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This is part of a series of articles that will be submitted on behalf of those who support a Convention of the States. The Iowa Standard invited those who oppose a Convention of the States to also submit articles. If we receive any, we will publish those as well. Meanwhile, please enjoy this side of the issue and, as always, feel free to submit your own thoughts to [email protected]! The Iowa Standard has not and does not hold a position regarding a Convention of The States. The Iowa Standard does want to encourage debate among conservatives on the issue.

I truly believe in my heart that we all know our beloved nation is in trouble on many fronts. The evidence is inescapable. I suspect many out there privately worry how dire it’s become, but when Article V is raised as a potential cure, they quickly respond, “Oh, come on. It’s not that bad.” My fellow advocates in the Convention of States Project have each struggled with certain fundamental questions raised by this inescapable truth, like, “What can I do about it? I’m only one person,” and “Amend the Constitution? Are you serious?”
Using Article V’s ultimate check isn’t anyone’s first choice – not yours, not mine, not Mark Levin’s, nor anyone else’s you might name.

We all had to arrive individually at the realization that this tool is indeed the only solution big enough to address the problem.

I could spend the next two installments listing (with dates and circumstances) the many ways that the federal government is broken:

How things only get worse regardless of which party’s in control.

How the Legislative and the Judicial have repeatedly blocked the Executive from exercising his constitutional authority for purely political reasons.

How the Executive has claimed war powers granted expressly to Congress in Article I.

How the Judicial and the Executive have repeatedly usurped the role of the Legislative to make and enforce de facto laws.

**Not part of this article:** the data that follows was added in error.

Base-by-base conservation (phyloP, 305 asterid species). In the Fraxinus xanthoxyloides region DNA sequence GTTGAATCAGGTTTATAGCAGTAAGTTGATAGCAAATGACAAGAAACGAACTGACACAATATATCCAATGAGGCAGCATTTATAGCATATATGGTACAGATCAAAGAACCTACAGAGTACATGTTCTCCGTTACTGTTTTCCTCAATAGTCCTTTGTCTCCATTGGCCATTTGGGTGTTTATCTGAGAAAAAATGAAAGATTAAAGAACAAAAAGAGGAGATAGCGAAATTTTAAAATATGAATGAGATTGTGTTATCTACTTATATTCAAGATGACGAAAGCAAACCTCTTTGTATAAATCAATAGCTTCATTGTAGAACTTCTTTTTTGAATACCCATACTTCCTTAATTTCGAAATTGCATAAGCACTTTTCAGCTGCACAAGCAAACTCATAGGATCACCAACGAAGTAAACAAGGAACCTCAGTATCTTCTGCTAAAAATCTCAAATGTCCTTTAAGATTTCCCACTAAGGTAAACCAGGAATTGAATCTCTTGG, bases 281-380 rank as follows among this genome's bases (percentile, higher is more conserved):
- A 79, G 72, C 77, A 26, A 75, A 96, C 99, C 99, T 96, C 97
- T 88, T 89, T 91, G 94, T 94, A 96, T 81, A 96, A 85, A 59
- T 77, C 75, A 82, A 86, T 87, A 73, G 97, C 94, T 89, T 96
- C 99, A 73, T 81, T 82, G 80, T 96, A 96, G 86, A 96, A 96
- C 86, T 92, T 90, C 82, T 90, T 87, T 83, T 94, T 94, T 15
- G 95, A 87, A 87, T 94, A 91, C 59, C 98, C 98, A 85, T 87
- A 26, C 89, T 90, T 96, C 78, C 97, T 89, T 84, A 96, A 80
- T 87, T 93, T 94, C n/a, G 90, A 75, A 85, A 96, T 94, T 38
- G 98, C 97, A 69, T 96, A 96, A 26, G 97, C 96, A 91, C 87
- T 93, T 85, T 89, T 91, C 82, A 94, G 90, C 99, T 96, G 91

How the Legislative has permanently abdicated its mandatory annual budget obligations in favor of Continuing Resolutions used as political pawns.

How Congress won’t impeach when there’s cause, but will when there isn’t.

How the Bill of Rights is under daily assault.

How the unelected and unaccountable Deep State came that close to pulling off a coup d’état voiding the will of the People, and how it may yet do so.

How the whole concept of federalism – the Founders’ balance of power between the federal, the States, and the People – died so long ago (with the 17th Amendment) that most of us don’t even know what the word means.

(And as of noon today, the National Debt Clock surpassed 21,967,400,000,000 other reasons.)

I could do that, but I suspect I’d be preaching to the choir.

The kneejerk response to all of that is usually, “So if they’re ignoring the Constitution now, how will amending it fix anything?” But think about that for a minute.

It’s a false premise. We think we’re being governed by the four-page handwritten document signed personally by Madison and King and Washington. We’re not.

We’re actually being governed by CONAN. I’m not exaggerating.
Over 3000 pages long, CONAN – The Constitution of the United States (Annotated) – explains every clause as interpreted by every Supreme Court ruling that bears on it. This massive book provides legal cover for (almost) every action bulleted above, and this is what the federal government adheres to and alters regularly according to its own whims. This is what progressives lovingly refer to as the “living, breathing document.” (It doesn’t just live and breathe. It EATS. Liberty.)

If you imagine they’ll ignore amendments, ask the women of Iowa whether they’ve been barred from voting lately. Whether presidents have ignored term limits despite the 22nd Amendment. Whether alcohol is illegal despite the 21st. Whether the States instead of the People elect their Senators despite the 17th.

You and I have the power to propose adding mechanisms to the Constitution that they CAN’T ignore. It’s high time we USE it.

Rise up, Iowa! Stand with us.

Next: But the Convention Will Run Away and the Earth Will Spin Off Its Axis!!

Author: John Antkowiak

John Antkowiak is a public historian specializing in U.S. military and Founding Era history. He is a volunteer advocate for Convention of States in his local North Carolina House District and, from time to time, in online fora nationwide. To find a Convention of States contact in your neck of the woods, visit conventionofstates.com/leaders or write to Jeremy Kruid at [email protected].


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